Paul was stoned in Lystra, assumed to be dead, dragged unceremoniously out of the city like a dead animal, revived, and then walked back into the city. What was doing on? It’s incredible that he survived the stoning, but remarkable that he went back to the same town!
On other occasions he “fled” to avoid being caught, but here he is walking right back into the hands of the same folks that just tried to kill him! I am not sure about the difference of running away from a lynching walking back to the same folks, but I am certain that he returned to the city because he was inspired to do so by the Holy Spirit and he was fearless about men could do to him. He saw himself as ready to be sacrificed for Jesus Christ! What love! What devotion! What admiration this man had for Jesus Christ. He had met Jesus and could never deny Him or fail the test of absolute love or loyalty again. What is wrong with the rest of us?!
He was now really a problem for the Jews. He was earlier a mere trouble maker and was stoned because of it—the assumption being that this would either scare him away or kill him. But now he showed his true mettle and proved that we was not going to simply “go away”; the man had no regrets for what he had said and done in the name of Jesus and no regard for men could do to him. My opinion is that his critics were now pretty speechless and dumbfounded. This guy was trouble!
He was now an apostle that stood above most of the others. No one was a fiercer defender of the faith, a more determined and adamant an evangelist or more of a threat to Satan’s work against the growth of Christianity than Paul. It’s one thing to perform miracles in the name of Jesus Christ, but this man was beaten nearly to death with rocks and got right back up and walked straight back as if to to tell them, “Is that all you can do?” Paul was courageous, zealous and on-fire for Jesus! It must have given great strength and hope to those that were also being persecuted, but really riled those who were determined to stamp out the new “religion”.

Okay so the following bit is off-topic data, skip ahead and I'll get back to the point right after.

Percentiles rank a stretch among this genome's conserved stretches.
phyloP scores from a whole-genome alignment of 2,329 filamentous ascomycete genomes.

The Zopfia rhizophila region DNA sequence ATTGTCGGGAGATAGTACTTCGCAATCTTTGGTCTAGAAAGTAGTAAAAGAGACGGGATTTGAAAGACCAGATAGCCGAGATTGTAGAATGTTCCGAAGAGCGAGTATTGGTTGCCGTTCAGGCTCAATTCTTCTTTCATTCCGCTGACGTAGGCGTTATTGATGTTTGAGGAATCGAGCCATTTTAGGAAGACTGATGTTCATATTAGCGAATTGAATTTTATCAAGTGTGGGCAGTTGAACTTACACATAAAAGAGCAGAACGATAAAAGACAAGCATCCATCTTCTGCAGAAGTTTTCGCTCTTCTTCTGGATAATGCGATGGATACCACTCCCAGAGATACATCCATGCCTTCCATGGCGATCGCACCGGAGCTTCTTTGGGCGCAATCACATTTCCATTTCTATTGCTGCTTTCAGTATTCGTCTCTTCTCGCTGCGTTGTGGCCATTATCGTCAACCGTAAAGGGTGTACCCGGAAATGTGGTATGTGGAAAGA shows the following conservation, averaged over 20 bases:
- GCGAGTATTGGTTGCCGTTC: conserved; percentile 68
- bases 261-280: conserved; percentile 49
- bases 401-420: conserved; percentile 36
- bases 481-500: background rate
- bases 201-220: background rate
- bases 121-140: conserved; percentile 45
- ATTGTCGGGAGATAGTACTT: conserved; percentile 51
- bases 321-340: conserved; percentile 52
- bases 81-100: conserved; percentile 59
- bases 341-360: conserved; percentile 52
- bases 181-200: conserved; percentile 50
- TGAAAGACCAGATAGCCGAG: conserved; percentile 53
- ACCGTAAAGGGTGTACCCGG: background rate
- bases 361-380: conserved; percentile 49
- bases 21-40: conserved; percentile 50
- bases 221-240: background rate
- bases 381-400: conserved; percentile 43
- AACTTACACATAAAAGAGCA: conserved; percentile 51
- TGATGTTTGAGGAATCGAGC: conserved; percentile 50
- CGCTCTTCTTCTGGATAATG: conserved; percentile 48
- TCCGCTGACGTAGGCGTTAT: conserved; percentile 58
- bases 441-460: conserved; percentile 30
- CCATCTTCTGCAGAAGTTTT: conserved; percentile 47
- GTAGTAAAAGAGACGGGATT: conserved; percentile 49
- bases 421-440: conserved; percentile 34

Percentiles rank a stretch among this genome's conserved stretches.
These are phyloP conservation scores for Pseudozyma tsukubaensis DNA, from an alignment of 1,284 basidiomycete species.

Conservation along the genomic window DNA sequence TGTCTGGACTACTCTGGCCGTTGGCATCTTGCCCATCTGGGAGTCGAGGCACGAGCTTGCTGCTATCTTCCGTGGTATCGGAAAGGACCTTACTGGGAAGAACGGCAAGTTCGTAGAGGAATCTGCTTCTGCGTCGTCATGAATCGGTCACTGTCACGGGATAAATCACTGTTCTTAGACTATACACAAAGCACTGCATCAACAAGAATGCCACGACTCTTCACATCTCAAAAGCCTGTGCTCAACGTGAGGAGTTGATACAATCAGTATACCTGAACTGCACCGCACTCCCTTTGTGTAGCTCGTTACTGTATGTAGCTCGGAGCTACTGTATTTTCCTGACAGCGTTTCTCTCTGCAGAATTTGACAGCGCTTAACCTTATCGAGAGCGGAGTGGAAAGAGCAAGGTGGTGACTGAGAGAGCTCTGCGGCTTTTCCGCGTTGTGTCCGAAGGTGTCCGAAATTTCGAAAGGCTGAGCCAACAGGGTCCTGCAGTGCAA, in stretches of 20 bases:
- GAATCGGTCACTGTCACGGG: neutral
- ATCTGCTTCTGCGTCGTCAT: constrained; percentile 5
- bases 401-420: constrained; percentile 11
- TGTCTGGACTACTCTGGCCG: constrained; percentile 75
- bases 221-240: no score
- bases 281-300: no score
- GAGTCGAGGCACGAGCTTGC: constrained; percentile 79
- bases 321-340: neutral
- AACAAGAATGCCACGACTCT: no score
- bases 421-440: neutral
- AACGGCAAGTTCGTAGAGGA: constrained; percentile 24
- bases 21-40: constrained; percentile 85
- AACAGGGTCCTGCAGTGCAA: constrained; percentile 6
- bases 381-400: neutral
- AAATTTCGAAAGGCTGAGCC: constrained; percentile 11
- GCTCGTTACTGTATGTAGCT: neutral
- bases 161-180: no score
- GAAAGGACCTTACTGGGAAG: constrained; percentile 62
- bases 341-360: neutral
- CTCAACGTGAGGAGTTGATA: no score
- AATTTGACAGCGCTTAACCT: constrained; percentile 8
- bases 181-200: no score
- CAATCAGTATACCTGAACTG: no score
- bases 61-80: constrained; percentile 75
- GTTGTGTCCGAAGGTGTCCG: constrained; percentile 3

Why have I written all of this about Paul today? I realize that as a father, friend and pastor I am no Paul, and my sons and friends are the worse off because of it. As I write this I am cognizant of my shortcomings and can see that members of my church, the parents of campers that entrust their children to me, and my friends are all reading this. But it’s true about me—to my shame. I go to bed, every night, keenly aware that I have been far too concerned about my sons loving me and being happy with me than I have been about loving them regardless of their approval of my parenting. I have courted the favor of those I love far too much and have remained silent, or motionless, when I should have “walked right back into the city”, metaphorically.
May God give me the courage and intensity of Saint Paul so that I can be finally empty of me (a glorious departure!) and filled with His Holy Spirit.